Introducing Rules, Innovation, and New Opportunities for AI




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Mar 08, 2019
by Lucy Browett and Maryam Ghaddar
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Introducing Rules, Innovation, and New Opportunities for AI

Geoff Mulgan, CEO of Nesta anticipates the gains and challenges from artificial intelligence (AI) and how Salzburg Global can help curate the debate Geoff Mulgan speaking at Salzburg Global Seminar in June 2018

“I think that someone of his age should be both hugely optimistic and hugely fearful.”

That’s what Nesta CEO Geoff Mulgan said about his son’s generation concerning the onslaught of the fourth industrial revolution, in a lecture delivered at Salzburg Global Seminar last year.

The lecture was part of the schedule at the Board of Directors Weekend: Who's Afraid of Artificial Intelligence? Mulgan sought to explain Nesta’s work into finding innovative solutions around AI, his hopes and fears for the technology, as well as addressing the future of intelligence as a whole in society.

Nesta is a global innovation foundation which works in many fields, from health and education to the arts. In relation to AI, they have invested in early-stage companies, published research, convened gatherings and proposed models of laws and regulations.

Mulgan highlights some of the discussion points which he believes are missing from the overall AI debate. Speaking with Salzburg Global, he expressed concerns about where AI research has been directed thus far. He said, “For the last 50 years, funding was dominated by the military. Better, more efficient ways of killing people.  More recently there has been huge commercial investment - but more often for maximizing click-throughs rather than meeting needs.”

That needs to change he argues. “Much less has been invested in using AI to solve real problems in health, education, jobs or disability.” He added, “I think it’s a big issue in every country in the world to try and ensure the direction of research and development is shifted towards real needs rather than applications which are either harmful or useless.”

A key aspect of Nesta’s work relates to the rules and regulations surrounding AI. “This is an incredibly powerful family of technologies. How do we make sure there are the right rules, the right accountability for decisions being made?”

In the lecture, Mulgan made a comparison between AI and the advent of the car at the turn of the 20th century. Laws on speed, road signs, drink-driving, and many other regulations were put in place to manage the use of the new technology, joined later by things like emissions rules and speed bumps. We will need a comparable array of rules to get the best out of AI.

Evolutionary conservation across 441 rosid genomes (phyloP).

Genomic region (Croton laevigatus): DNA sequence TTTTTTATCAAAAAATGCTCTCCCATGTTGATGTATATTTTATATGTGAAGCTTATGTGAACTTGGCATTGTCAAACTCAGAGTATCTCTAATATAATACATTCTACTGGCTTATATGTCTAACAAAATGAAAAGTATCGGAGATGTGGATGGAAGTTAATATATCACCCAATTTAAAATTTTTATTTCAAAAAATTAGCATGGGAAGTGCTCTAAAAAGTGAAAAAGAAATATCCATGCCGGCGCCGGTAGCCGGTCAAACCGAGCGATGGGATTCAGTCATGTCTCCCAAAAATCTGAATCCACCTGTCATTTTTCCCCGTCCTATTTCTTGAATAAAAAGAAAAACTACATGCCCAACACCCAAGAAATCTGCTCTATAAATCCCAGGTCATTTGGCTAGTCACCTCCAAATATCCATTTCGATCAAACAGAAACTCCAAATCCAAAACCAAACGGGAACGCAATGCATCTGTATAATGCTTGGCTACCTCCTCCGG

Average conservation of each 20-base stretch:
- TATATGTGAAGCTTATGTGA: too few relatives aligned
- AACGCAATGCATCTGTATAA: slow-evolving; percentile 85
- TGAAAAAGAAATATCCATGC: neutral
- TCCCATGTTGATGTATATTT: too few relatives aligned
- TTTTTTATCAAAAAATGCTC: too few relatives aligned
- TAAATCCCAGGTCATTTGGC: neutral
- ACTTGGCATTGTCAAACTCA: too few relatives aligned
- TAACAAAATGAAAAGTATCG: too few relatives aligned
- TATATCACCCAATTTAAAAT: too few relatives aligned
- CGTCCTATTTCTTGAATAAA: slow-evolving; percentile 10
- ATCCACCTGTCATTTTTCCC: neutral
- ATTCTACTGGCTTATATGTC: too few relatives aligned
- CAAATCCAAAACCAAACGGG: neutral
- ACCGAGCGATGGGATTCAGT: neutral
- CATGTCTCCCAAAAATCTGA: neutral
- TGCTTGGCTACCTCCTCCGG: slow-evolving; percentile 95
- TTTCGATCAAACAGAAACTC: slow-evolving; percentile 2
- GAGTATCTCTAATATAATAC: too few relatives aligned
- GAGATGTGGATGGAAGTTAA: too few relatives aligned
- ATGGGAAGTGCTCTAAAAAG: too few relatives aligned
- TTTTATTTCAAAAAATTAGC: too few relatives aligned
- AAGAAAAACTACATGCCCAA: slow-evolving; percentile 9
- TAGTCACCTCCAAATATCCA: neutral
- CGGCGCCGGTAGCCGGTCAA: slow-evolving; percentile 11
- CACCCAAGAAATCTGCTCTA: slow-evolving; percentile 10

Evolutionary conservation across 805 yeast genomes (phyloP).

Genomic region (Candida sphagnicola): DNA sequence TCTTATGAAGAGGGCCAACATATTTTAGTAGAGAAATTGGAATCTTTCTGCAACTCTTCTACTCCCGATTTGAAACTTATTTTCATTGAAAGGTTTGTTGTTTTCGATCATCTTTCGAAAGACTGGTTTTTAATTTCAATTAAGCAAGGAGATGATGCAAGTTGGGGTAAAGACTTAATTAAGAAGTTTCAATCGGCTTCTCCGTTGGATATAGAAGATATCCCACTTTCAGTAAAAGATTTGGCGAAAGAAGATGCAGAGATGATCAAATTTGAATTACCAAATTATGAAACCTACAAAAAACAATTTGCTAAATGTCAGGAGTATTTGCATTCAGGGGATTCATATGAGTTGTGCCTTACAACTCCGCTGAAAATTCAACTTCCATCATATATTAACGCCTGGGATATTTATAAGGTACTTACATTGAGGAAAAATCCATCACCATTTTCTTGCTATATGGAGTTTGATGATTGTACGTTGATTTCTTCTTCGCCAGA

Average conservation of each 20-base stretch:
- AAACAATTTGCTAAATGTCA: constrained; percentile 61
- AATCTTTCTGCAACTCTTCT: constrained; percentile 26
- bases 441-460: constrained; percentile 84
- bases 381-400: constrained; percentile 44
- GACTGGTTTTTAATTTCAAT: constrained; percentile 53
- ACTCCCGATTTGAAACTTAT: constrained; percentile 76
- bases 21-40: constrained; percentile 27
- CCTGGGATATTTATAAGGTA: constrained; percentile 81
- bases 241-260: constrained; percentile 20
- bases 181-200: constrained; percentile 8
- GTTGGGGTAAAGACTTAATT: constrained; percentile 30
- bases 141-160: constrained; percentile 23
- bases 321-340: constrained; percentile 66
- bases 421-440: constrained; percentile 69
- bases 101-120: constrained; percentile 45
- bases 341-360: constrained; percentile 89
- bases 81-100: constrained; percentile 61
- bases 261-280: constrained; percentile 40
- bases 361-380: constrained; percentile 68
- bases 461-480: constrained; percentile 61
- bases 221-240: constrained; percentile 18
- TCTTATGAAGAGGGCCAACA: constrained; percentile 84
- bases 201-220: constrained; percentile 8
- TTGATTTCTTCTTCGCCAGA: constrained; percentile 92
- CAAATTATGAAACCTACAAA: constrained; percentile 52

He said, “At the moment, there are literally no institutions charged with regulating AI, and the most important breakthroughs in AI have almost no accountability to the public they’re meant to serve.”

Mulgan makes another comparison with past industrial revolutions, to gauge how to shape the debate around AI. He said, “One of the fascinating lessons of history is that every past industrial revolution was followed sooner or later by a profound pressure to redesign institutions… so that more people could benefit from the key technologies.”

To manage the fourth industrial revolution, Mulgan believes involving the public in the debate, ascertaining what they require from AI research and development, will reduce the stigma of fear that people may have about the technology.

He said, “At the moment the AI conversation is all happening at tech conferences and is dominated by a very small minority of people with the rest essentially just observers.”

Nesta also works in the development of collective intelligence (CI) research, which is when the knowledge of many individuals is mobilized systematically, often helped by digital technologies.  CI is becoming much more prominent in fields like science, healthcare, and even democracy.  But it’s had much less attention and funding than AI.

He said, "I don’t think we can solve any other problems of the world without first solving the collective intelligence problem. And that’s why I’m actually quite skeptical of the search for one-off solutions to global problems. They never work unless they’re put in a systemic context, so we need to think systems; we need to think AI plus CI as the precondition then for a smarter world.”

How can Salzburg Global make an impact in this challenging field? Mulgan said, “The role for an institution like Salzburg [Global] is to advocate so that more global institutions see it as their job to be curators of collective intelligence, orchestrating data, knowledge, and experience so that the world really can think and act at a global scale.”

Geoff Mulgan’s book, ‘Big Mind: How collective intelligence can change our world’ is published by Princeton University Press. For more information, please click here.